They have a combined record of 120-53-20 this season, or slightly better than a 110-point pace over an 82-game season.
Three contenders, all in the same state, all ranked in the NHL’s top eight and all lined up in a row for the Toronto Maple Leafs to face in California in a three-game, four-night stretch starting Monday.
For whatever reason, the trio of the Anaheim Ducks, San Jose Sharks and Los Angeles Kings have become hockey’s version of murderers’ row in recent years, the road trip that wins forgot for Eastern Conference teams that pass through once a season.
This year, the California teams have a 51-19-11 record against the other conference (114-point pace) and a 27-10-5 record against the Leafs’ Atlantic Division (115-point pace) in yet another sign of the huge divide between the two sides of the league. (All stats before Sunday’s Kings game).
And all three will have two days of rest before facing visiting Toronto.
“It’s going to be a difficult trip,” Leafs alternate captain Joffrey Lupul said. “Not to say that we can’t win these games and compete.”
At the start of the season, this portion of the Leafs schedule looked like where playoff dreams might go to die, a difficult five-game road swing beginning in California and ending in Detroit against what looked to be five playoff-bound teams.
Some fans even branded the month “Death March” back in the fall.
But in winning their past two games over the New York Rangers and Philadelphia Flyers in overtime, the Leafs have strung together a remarkable 13-3-3 stretch that has put them in plum position with a month to go.
At worst, they likely now need to win only eight of their final 17 games – which would be good for at least 92 points – to make the postseason.
How the Leafs have picked up points hasn’t always been pretty, with more third period leads frittered away than any other NHL team (21). But they’ve won a lot of those games, displaying a dangerous attack in scoring 3.47 goals a game over that two-month hot streak.
Even so, there are few shared characteristics of the three California teams that should make life particularly tough for Toronto over the next three games.
All three have good goaltending, with starters Jonas Hiller, Antti Niemi and Jonathan Quick putting their teams in the top 10 in save percentage at .915 or better this season.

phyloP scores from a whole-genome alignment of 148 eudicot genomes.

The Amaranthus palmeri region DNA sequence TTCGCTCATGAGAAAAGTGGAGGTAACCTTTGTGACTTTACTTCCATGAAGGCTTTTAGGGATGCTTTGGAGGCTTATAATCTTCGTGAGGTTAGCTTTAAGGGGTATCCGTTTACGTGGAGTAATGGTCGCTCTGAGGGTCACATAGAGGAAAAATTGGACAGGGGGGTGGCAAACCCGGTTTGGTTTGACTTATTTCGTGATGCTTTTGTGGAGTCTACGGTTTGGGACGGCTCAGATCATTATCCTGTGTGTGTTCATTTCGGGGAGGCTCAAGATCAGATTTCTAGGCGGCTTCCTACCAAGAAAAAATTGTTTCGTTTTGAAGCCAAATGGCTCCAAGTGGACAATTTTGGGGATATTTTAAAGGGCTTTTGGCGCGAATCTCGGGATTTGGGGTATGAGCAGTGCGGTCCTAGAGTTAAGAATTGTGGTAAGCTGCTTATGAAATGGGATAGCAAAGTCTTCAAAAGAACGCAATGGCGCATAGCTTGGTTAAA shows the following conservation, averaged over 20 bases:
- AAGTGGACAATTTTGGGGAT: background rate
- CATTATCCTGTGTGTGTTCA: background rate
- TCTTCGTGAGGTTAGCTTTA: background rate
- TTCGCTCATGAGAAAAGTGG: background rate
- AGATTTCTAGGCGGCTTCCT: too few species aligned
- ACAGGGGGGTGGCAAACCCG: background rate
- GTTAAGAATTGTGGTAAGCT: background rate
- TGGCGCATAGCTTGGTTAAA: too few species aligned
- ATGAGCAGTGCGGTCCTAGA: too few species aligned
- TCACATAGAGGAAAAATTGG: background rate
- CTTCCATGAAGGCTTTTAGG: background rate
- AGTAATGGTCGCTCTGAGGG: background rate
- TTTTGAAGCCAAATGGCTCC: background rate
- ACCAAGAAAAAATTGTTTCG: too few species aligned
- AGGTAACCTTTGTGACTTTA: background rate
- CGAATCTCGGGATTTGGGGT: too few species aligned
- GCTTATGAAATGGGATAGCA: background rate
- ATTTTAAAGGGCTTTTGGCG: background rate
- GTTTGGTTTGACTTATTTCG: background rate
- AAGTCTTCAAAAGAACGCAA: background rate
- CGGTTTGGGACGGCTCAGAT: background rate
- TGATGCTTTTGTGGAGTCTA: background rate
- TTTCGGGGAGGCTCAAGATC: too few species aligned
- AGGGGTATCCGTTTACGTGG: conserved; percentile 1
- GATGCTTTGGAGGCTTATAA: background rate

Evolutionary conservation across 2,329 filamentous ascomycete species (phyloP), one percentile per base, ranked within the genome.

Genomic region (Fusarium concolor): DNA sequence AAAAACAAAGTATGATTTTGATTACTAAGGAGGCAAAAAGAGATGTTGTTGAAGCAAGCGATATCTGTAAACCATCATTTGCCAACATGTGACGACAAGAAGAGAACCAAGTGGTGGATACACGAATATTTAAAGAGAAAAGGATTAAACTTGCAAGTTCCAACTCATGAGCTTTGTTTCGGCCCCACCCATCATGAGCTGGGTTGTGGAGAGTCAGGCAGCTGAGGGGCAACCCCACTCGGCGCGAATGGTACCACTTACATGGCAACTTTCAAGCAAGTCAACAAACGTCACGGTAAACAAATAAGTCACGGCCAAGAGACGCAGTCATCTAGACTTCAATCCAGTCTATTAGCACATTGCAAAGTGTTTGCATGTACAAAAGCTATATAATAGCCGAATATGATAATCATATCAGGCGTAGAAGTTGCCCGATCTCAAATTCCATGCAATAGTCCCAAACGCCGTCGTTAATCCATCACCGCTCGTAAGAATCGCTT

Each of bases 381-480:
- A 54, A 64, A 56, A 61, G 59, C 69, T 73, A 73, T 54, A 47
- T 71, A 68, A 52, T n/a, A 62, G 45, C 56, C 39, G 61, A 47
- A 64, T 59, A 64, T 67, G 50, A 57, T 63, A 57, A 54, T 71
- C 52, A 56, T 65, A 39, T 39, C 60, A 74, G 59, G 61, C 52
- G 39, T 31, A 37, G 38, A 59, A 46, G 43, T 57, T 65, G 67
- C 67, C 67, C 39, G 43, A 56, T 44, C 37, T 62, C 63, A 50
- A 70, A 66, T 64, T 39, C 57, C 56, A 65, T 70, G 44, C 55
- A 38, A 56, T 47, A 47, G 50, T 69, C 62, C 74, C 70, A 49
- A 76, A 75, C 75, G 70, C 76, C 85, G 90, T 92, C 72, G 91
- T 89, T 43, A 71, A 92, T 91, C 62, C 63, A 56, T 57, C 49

All three also do a good job of hanging onto the puck, even though they play different styles. The Sharks outshoot their opposition more than any other team in the NHL, while the Kings rank third and the Ducks seventh.
That’s a stat that has been the Leafs’ weak point under coach Randy Carlyle the past two years, and despite their recent run, they still rank 29th in shot ratio at just 43.6 per cent.
Toronto’s scorers, in other words, will likely have to do a lot with few touches of the puck in California, relying on the kind of opportunistic goals they’ve picked up regularly in recent games.
As tough as the trip will be, however, the fact that the Leafs have banked so many points of late means they can afford to give a few back here, especially to teams from the West.
They’re entering the last big road swing of their season, needing to only pull two points out of three games in California to stay in solid playoff position, which is a fine spot for a team most expected to be on the bubble all year.
“It’s a good measuring stick for us,” said Lupul, who was drafted by the Ducks and played 205 games there between 2003 and 2011. “We’re going to play some real tough teams, and they play really well defensively. We’ve got to be ready for it.”
*– strength of schedule (as per Jeff Sagarin)
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